EDUARDO JOSE ATIENZA DE VEGA ( Philippines) aligned himself with the Group of 77 and China, saying that one of the benefits of implementing IPSAS was already being seen with bodies now preparing annual financial statements. That allowed audit issues to be raised and corrective action taken by management in a timely manner, providing the Committee with a better basis upon which to make decisions. That was particularly important in the current year, as budget proposals for the upcoming biennium would be under review. He therefore looked forward to receiving the views of the Board of Auditors on comparisons of budgets and actual utilization.
SERGEY A. SAFRONOV( Russian Federation) noted the high quality of the Board of Auditors’ reports, stating that the reports were invaluable sources of information on the programmes and funds of the United Nations system in various areas of their activities. The recommendations provided on systemic problems in programmes and funds were especially useful and he anticipated that managers would pay particular attention to the reports’ recommendations. Stating that all programmes and funds subject to audit had been given positive opinions, he stressed that was critical in the context of the implementation of IPSAS. He also stressed the importance that the Committee placed on the opinions and comments of the Board of Auditors in the context of the large workload with which the Committee contended. Implementation of the recommendations would help to enhance the transparency and quality of the Organization’s work.
International Public Sector Accounting Standards (IPSAS)
Mr. RAMANATHAN, taking the floor again, introduced the Secretary-General’s sixth progress report on the adoption of IPSAS (document A/68/351), the third report of the Board of Auditors on the third annual audit of IPSAS implementation (document A/68/161) and ACABQ’s report on the sixth progress report on the adoption of IPSAS by the United Nations (document A/68/508).
The Secretary-General’s report lays out the progress in implementing these international accounting standards at the United Nations and throughout the United Nations System from September 2012 to August 2013. Mr. Ramanathan said he was happy to report that 10 United Nations system organizations had issued their first IPSAS-compliant financial statements for 2012, adding to the 11 organizations that had already implemented these global standards between 2008 and 2011. All 21 organizations had obtained ‘unqualified’ audit opinions on their 2012 financial statements, representing a significant achievement of the United Nations system in implementing IPSAS and sustaining their compliance. The remaining three organizations — the Food and Agriculture Organization (FAO), World Trade Organization (WTO) and the Secretariat were on schedule to receive their implementation in 2014.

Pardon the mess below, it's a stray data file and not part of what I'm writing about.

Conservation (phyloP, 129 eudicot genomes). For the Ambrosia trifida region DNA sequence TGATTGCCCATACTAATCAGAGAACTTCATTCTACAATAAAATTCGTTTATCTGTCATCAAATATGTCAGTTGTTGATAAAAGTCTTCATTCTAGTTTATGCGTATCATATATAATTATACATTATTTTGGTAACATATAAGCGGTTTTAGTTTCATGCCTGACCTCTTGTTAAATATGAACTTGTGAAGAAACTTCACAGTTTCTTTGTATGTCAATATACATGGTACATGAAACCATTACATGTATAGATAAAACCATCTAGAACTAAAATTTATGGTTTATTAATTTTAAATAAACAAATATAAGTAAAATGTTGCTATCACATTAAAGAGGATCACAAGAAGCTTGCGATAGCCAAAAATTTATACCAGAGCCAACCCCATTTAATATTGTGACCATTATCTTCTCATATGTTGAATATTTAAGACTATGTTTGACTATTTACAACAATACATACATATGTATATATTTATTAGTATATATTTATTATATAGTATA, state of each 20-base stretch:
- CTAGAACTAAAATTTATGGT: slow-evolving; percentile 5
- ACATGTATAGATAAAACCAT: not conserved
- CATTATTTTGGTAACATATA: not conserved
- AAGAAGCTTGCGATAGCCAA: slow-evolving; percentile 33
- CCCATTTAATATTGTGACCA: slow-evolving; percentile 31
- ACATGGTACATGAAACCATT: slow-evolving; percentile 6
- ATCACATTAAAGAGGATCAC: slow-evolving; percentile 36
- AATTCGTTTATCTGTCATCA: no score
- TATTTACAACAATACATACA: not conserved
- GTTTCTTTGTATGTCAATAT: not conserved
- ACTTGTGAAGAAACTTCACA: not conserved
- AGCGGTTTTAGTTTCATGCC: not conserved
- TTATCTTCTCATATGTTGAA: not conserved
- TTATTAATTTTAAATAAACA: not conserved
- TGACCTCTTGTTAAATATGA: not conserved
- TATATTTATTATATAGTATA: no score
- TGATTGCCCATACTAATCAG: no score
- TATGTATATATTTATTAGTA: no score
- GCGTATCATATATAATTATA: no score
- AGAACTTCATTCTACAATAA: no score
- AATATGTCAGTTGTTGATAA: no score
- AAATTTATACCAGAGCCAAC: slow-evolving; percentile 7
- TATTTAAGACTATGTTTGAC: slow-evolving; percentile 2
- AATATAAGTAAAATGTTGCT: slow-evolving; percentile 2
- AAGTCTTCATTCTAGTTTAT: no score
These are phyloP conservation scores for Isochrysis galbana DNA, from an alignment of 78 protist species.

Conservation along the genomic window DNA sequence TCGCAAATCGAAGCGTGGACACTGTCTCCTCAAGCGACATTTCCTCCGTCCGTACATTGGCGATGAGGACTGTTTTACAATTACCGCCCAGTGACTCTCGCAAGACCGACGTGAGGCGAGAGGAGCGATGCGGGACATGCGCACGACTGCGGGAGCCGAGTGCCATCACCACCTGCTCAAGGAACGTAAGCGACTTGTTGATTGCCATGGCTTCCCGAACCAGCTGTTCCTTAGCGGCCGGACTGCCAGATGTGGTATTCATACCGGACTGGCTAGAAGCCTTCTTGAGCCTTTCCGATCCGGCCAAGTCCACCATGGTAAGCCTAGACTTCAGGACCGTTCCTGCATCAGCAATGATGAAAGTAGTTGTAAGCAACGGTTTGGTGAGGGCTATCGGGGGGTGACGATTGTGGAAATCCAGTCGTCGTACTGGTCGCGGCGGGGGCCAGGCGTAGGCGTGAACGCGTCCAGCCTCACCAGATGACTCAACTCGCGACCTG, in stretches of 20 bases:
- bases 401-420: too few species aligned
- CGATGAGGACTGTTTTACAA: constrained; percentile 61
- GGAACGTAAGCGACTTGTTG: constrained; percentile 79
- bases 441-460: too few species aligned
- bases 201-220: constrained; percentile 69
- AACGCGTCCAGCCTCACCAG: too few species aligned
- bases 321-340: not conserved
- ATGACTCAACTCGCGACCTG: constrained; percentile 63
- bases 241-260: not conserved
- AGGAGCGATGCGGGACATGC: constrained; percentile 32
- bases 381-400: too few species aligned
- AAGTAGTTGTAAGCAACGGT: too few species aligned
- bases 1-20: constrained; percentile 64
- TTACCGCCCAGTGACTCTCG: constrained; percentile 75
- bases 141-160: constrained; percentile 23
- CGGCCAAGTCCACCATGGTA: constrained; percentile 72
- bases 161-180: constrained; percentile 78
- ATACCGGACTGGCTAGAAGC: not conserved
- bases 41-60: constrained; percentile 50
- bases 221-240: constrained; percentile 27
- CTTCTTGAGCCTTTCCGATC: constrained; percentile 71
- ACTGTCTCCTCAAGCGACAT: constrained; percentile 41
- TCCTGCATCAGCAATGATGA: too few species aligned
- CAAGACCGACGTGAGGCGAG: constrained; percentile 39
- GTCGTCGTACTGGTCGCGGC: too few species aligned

Regarding the Secretariat’s implementation, he said the project remained on track. The shift to international standards in the peacekeeping operations was planned on 1 July 2013 and all other Secretariat operations were to make the shift in January 2014. One of the most significant challenges to its implementation was the lack of an enterprise resources planning system. He said he was happy to report that the necessary system changes had been made as the Organization shifted to Umoja from existing systems such as the Integrated Management Information System (IMIS), Galileo and Progen. This was done keeping in mind the recommendations of ACABQ.
He said the benefits realization plan, targeted for completion at the end of 2012, had been delayed until the end of this year. This plan was broadly in line with best practices to reliably measure the benefits of shifting to international accounting standards. Factors behind the delay were the difficulties in securing external assistance and the lack of time if preparations for Umoja, including its design and testing, were to be completed.
The introduction of international standards and the annual audit of financial statements would increase the workload of ACABQ, the Fifth Committee, the Secretariat, the Funds and Programmes and the Board of Auditors, he said. He emphasized that using international accounting standards would be a major challenge for the Secretariat until Umoja was fully deployed in 2016 or 2017.
Mr. O’FARRELL introduced the Board of Auditors’ third annual progress report on IPSAS implementation (document A/68/161) saying that the nine entities that produced IPSAS-compliant financial statements addressed a key risk area identified by the Board in 2012 as needing considerable attention. The achievement by each of the entities of unqualified opinions was a “significant achievement and positive step towards modernizing UN entities’ business administration”. Mainly, IPSAS implementation had been a technical exercise but some evidence of more fundamental changes to business processes had been seen.
IPSAS generated new information that could be used to generate benefits within an organization, he said. Only one entity, the United Nations Joint Staff Pension Fund (UNJSPF), had completed and implemented its IPSAS benefits realization plan. Work needed to be expedited to realise the benefits of IPSAS adoption. In particular, there was limited progress on production of new management accounting data and on improving financial reporting for management so that it had regular and ongoing in—year information on financial performance to aid timely decision making.